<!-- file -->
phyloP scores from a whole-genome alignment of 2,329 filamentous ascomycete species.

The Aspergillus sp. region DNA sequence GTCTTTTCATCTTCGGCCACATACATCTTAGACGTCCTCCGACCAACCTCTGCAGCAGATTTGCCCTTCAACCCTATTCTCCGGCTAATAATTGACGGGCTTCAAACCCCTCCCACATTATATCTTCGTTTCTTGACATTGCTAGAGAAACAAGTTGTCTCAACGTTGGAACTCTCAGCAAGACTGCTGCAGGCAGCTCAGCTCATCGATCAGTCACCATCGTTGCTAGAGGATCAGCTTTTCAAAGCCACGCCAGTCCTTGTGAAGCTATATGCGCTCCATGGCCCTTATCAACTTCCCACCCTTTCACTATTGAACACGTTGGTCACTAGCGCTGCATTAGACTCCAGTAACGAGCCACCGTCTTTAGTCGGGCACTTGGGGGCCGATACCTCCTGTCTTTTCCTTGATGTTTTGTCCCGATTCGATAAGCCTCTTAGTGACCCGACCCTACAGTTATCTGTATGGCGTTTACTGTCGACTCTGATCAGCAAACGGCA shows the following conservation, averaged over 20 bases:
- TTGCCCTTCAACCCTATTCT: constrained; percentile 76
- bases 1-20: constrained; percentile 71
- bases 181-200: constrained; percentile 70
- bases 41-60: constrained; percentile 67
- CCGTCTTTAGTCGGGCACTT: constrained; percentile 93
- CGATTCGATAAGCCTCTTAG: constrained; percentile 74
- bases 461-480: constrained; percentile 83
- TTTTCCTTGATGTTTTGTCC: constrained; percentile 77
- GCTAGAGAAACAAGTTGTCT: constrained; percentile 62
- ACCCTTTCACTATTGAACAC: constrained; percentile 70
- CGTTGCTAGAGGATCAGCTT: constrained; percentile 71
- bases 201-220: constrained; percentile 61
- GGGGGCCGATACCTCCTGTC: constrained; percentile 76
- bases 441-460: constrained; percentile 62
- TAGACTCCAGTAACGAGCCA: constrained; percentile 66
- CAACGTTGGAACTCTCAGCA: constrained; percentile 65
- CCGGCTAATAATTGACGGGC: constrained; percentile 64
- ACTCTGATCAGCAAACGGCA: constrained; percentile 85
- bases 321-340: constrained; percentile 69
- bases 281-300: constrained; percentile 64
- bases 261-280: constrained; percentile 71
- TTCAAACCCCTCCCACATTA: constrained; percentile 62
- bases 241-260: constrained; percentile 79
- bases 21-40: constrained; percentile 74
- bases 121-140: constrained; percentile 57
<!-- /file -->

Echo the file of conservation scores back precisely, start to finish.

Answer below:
phyloP scores from a whole-genome alignment of 2,329 filamentous ascomycete species.

The Aspergillus sp. region DNA sequence GTCTTTTCATCTTCGGCCACATACATCTTAGACGTCCTCCGACCAACCTCTGCAGCAGATTTGCCCTTCAACCCTATTCTCCGGCTAATAATTGACGGGCTTCAAACCCCTCCCACATTATATCTTCGTTTCTTGACATTGCTAGAGAAACAAGTTGTCTCAACGTTGGAACTCTCAGCAAGACTGCTGCAGGCAGCTCAGCTCATCGATCAGTCACCATCGTTGCTAGAGGATCAGCTTTTCAAAGCCACGCCAGTCCTTGTGAAGCTATATGCGCTCCATGGCCCTTATCAACTTCCCACCCTTTCACTATTGAACACGTTGGTCACTAGCGCTGCATTAGACTCCAGTAACGAGCCACCGTCTTTAGTCGGGCACTTGGGGGCCGATACCTCCTGTCTTTTCCTTGATGTTTTGTCCCGATTCGATAAGCCTCTTAGTGACCCGACCCTACAGTTATCTGTATGGCGTTTACTGTCGACTCTGATCAGCAAACGGCA shows the following conservation, averaged over 20 bases:
- TTGCCCTTCAACCCTATTCT: constrained; percentile 76
- bases 1-20: constrained; percentile 71
- bases 181-200: constrained; percentile 70
- bases 41-60: constrained; percentile 67
- CCGTCTTTAGTCGGGCACTT: constrained; percentile 93
- CGATTCGATAAGCCTCTTAG: constrained; percentile 74
- bases 461-480: constrained; percentile 83
- TTTTCCTTGATGTTTTGTCC: constrained; percentile 77
- GCTAGAGAAACAAGTTGTCT: constrained; percentile 62
- ACCCTTTCACTATTGAACAC: constrained; percentile 70
- CGTTGCTAGAGGATCAGCTT: constrained; percentile 71
- bases 201-220: constrained; percentile 61
- GGGGGCCGATACCTCCTGTC: constrained; percentile 76
- bases 441-460: constrained; percentile 62
- TAGACTCCAGTAACGAGCCA: constrained; percentile 66
- CAACGTTGGAACTCTCAGCA: constrained; percentile 65
- CCGGCTAATAATTGACGGGC: constrained; percentile 64
- ACTCTGATCAGCAAACGGCA: constrained; percentile 85
- bases 321-340: constrained; percentile 69
- bases 281-300: constrained; percentile 64
- bases 261-280: constrained; percentile 71
- TTCAAACCCCTCCCACATTA: constrained; percentile 62
- bases 241-260: constrained; percentile 79
- bases 21-40: constrained; percentile 74
- bases 121-140: constrained; percentile 57